It isn’t really a book, but Richard Feynman’s Appendix to the Challenger Disaster Report is still definitely something you should read. It’s not particularly long, but it’s educational and relevant not just as an example of critical thinking in action, but as a reminder not to fool oneself; neither individually, nor on an organizational level. Sadly, while much was learned from the events leading to and surrounding the Challenger disaster, over thirty years later many of us can still find a lot of the same things to relate to in our own professional lives. There isn’t a single magic solution, because these problems are subtle and often masquerade as normal.
Feynman and the Challenger Disaster
Richard Feynman (1918-1988) was a Nobel Prize winning physicist and one of the best-known scientists of his time. In 1986 he somewhat reluctantly agreed to join the Rogers Commission, whose task was to investigate the Challenger disaster. The space shuttle Challenger had exploded a little more than a minute after launch, killing everyone on board. The commission’s job was to find out what had gone wrong and how it had happened, and figure out how to keep it from happening again.
Feynman, who had undergone cancer-related surgery at the time, was initially reluctant to join the commission for simple reasons: he didn’t want to go anywhere near Washington and didn’t want anything at all to do with government. As for the shuttle itself, he would read about it going up and coming down but it bothered him a little that he never saw in any scientific journal any results of the experiments carried out on the shuttle, so as a result he wasn’t paying much attention to it. Ultimately, he did join the commission and in the process changed himself. The shuttle and its related systems were feats of engineering at (and sometimes beyond) the very limits of technology at the time. He hadn’t fully appreciated the enormous number of people working on the shuttle, and the sheer scale of their dedicated effort. He came to see how the accident was a terrible blow, and became greatly determined to do what he could to help.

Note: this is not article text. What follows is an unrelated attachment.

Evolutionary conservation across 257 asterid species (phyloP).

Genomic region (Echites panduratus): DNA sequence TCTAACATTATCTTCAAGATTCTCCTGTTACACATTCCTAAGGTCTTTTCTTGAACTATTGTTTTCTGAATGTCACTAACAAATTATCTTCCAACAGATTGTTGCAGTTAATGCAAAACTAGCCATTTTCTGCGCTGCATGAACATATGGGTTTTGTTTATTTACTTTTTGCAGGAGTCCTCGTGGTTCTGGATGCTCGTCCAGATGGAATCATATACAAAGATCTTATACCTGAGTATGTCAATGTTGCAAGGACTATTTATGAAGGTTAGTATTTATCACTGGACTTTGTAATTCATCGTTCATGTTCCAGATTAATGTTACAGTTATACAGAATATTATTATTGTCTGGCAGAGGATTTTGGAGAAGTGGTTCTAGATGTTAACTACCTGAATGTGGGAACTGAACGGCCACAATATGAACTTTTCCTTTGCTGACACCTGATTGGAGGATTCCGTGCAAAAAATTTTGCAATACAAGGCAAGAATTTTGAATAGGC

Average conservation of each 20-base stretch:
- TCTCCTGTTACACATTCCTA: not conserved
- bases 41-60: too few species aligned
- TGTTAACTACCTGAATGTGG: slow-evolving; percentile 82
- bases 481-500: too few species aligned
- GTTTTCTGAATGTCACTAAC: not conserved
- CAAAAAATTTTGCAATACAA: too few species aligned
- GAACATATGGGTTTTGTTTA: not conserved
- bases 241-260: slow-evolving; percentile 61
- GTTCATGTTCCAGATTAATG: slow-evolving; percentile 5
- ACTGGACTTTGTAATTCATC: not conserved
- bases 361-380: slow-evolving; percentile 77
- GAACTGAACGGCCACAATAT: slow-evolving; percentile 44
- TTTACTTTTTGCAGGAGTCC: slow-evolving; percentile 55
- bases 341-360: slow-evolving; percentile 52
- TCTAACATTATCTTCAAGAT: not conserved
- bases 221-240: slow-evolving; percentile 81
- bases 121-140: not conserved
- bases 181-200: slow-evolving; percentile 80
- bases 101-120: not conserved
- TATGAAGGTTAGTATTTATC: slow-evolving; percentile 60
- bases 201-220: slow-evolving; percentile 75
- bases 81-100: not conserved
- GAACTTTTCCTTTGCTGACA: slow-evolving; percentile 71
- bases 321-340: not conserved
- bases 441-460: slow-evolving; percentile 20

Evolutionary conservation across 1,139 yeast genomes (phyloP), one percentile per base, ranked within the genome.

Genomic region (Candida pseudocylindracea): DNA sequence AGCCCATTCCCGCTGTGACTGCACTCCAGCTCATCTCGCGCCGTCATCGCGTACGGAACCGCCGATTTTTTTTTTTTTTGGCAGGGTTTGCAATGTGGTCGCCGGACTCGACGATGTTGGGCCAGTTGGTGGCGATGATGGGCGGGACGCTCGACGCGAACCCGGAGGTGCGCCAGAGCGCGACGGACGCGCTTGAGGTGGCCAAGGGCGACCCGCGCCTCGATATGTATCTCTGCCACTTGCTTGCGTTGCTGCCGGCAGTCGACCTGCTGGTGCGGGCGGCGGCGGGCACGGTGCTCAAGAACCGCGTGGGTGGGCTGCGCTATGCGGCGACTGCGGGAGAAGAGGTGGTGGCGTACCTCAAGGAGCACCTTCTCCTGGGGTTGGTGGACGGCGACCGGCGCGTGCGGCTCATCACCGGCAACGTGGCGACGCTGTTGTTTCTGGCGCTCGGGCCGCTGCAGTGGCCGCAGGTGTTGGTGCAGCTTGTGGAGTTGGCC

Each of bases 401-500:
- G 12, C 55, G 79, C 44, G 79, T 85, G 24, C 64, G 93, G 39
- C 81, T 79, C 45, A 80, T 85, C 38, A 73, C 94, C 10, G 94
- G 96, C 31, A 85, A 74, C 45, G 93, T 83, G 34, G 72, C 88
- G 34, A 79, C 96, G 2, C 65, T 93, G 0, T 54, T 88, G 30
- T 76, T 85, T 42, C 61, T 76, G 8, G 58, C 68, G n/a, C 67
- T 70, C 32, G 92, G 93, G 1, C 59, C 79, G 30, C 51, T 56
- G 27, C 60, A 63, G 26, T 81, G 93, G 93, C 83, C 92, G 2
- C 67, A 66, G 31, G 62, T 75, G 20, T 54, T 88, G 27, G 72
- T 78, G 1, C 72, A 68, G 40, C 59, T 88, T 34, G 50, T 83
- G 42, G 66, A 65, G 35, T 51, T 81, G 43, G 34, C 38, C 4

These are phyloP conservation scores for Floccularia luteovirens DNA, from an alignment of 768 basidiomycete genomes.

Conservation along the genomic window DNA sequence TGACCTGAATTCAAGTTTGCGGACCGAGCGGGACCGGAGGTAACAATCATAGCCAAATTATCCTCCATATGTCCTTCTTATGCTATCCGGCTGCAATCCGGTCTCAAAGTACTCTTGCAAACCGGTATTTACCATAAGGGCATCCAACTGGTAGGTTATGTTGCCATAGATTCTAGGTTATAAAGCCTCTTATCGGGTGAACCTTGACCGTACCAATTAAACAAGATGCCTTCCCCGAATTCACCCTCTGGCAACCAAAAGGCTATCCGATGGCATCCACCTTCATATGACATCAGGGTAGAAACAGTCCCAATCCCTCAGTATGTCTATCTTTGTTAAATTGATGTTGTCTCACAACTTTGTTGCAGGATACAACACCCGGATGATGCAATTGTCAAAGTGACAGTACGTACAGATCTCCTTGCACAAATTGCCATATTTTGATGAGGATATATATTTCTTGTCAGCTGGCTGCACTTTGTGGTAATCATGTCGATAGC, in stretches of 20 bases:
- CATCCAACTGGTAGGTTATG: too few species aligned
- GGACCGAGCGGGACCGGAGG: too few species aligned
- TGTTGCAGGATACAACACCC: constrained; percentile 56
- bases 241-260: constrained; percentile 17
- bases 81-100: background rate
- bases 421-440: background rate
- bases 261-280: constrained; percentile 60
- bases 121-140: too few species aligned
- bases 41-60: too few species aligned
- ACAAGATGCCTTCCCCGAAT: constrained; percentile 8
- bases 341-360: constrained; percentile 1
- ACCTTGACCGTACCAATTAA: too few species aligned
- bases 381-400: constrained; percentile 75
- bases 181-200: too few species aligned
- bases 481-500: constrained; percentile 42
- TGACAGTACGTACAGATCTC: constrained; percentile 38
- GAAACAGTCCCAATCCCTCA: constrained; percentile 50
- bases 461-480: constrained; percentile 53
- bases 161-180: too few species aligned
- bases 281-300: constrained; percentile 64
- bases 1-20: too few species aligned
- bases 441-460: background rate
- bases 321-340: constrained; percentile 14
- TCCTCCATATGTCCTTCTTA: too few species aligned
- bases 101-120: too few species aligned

It came out that the cause of the disaster was that O-rings on one of the sections of solid rocket booster had failed, but that was only the proximate cause of the disaster. The real problem was a culture of NASA management reducing criteria and accepting more and more errors while, as Feynman put it, “engineers are screaming from below HELP! and This is a RED ALERT!” This demonstrates an almost incredible lack of communication between management and working engineers, which was itself a clue as to what was really wrong at an organizational level.
How Did This Happen?
This situation didn’t happen all at once; it grew over time. NASA was filled with dedicated people, but at an organizational level it had developed a culture of gradually decreasing strictness when it came to certifications for flight readiness. A common argument for accepting flight risks was that the same risk was flown before with no failure, and that fact was accepted as an argument for the safety of accepting it again. As a result, obvious weaknesses and problems were accepted repeatedly. This was not limited to the O-rings in the solid rocket boosters that caused the catastrophic failure with Challenger. A slow shift toward lower standards was evident time and time again in other areas as well; safety criteria were being subtly altered with apparently logical arguments for doing so. What was happening was that NASA was fooling itself.
Fooling Oneself Still Happens Today